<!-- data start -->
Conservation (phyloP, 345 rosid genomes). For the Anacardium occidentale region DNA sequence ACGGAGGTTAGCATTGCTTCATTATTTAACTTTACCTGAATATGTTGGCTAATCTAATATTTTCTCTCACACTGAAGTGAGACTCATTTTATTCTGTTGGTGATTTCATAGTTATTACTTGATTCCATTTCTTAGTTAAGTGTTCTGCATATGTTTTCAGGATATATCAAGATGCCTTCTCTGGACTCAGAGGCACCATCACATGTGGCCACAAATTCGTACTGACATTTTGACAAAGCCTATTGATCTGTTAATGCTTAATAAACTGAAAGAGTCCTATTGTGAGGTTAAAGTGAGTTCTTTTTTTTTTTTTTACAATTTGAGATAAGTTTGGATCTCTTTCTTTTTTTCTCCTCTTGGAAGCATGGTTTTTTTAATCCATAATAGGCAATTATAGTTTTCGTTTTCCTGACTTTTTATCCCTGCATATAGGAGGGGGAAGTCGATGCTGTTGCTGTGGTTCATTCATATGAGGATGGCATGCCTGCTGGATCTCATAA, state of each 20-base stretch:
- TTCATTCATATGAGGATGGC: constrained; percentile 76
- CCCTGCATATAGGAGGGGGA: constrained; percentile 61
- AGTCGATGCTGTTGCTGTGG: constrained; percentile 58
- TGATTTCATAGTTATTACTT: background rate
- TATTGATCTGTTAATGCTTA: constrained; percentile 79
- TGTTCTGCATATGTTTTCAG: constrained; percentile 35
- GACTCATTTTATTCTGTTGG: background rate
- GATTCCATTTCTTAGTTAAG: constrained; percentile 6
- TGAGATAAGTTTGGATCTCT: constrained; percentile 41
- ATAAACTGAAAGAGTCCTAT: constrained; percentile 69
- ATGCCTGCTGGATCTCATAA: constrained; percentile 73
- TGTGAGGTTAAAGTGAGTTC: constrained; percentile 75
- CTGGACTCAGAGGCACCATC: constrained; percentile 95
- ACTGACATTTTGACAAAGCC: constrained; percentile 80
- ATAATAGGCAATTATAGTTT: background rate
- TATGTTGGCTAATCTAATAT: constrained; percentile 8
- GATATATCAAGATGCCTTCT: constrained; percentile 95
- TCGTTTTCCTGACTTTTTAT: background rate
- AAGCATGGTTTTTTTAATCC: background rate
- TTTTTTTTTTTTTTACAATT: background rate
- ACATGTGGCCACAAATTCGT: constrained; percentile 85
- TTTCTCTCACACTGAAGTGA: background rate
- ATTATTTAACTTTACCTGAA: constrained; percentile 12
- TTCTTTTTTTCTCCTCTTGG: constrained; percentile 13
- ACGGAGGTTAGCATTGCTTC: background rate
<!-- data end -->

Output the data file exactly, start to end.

Conservation (phyloP, 345 rosid genomes). For the Anacardium occidentale region DNA sequence ACGGAGGTTAGCATTGCTTCATTATTTAACTTTACCTGAATATGTTGGCTAATCTAATATTTTCTCTCACACTGAAGTGAGACTCATTTTATTCTGTTGGTGATTTCATAGTTATTACTTGATTCCATTTCTTAGTTAAGTGTTCTGCATATGTTTTCAGGATATATCAAGATGCCTTCTCTGGACTCAGAGGCACCATCACATGTGGCCACAAATTCGTACTGACATTTTGACAAAGCCTATTGATCTGTTAATGCTTAATAAACTGAAAGAGTCCTATTGTGAGGTTAAAGTGAGTTCTTTTTTTTTTTTTTACAATTTGAGATAAGTTTGGATCTCTTTCTTTTTTTCTCCTCTTGGAAGCATGGTTTTTTTAATCCATAATAGGCAATTATAGTTTTCGTTTTCCTGACTTTTTATCCCTGCATATAGGAGGGGGAAGTCGATGCTGTTGCTGTGGTTCATTCATATGAGGATGGCATGCCTGCTGGATCTCATAA, state of each 20-base stretch:
- TTCATTCATATGAGGATGGC: constrained; percentile 76
- CCCTGCATATAGGAGGGGGA: constrained; percentile 61
- AGTCGATGCTGTTGCTGTGG: constrained; percentile 58
- TGATTTCATAGTTATTACTT: background rate
- TATTGATCTGTTAATGCTTA: constrained; percentile 79
- TGTTCTGCATATGTTTTCAG: constrained; percentile 35
- GACTCATTTTATTCTGTTGG: background rate
- GATTCCATTTCTTAGTTAAG: constrained; percentile 6
- TGAGATAAGTTTGGATCTCT: constrained; percentile 41
- ATAAACTGAAAGAGTCCTAT: constrained; percentile 69
- ATGCCTGCTGGATCTCATAA: constrained; percentile 73
- TGTGAGGTTAAAGTGAGTTC: constrained; percentile 75
- CTGGACTCAGAGGCACCATC: constrained; percentile 95
- ACTGACATTTTGACAAAGCC: constrained; percentile 80
- ATAATAGGCAATTATAGTTT: background rate
- TATGTTGGCTAATCTAATAT: constrained; percentile 8
- GATATATCAAGATGCCTTCT: constrained; percentile 95
- TCGTTTTCCTGACTTTTTAT: background rate
- AAGCATGGTTTTTTTAATCC: background rate
- TTTTTTTTTTTTTTACAATT: background rate
- ACATGTGGCCACAAATTCGT: constrained; percentile 85
- TTTCTCTCACACTGAAGTGA: background rate
- ATTATTTAACTTTACCTGAA: constrained; percentile 12
- TTCTTTTTTTCTCCTCTTGG: constrained; percentile 13
- ACGGAGGTTAGCATTGCTTC: background rate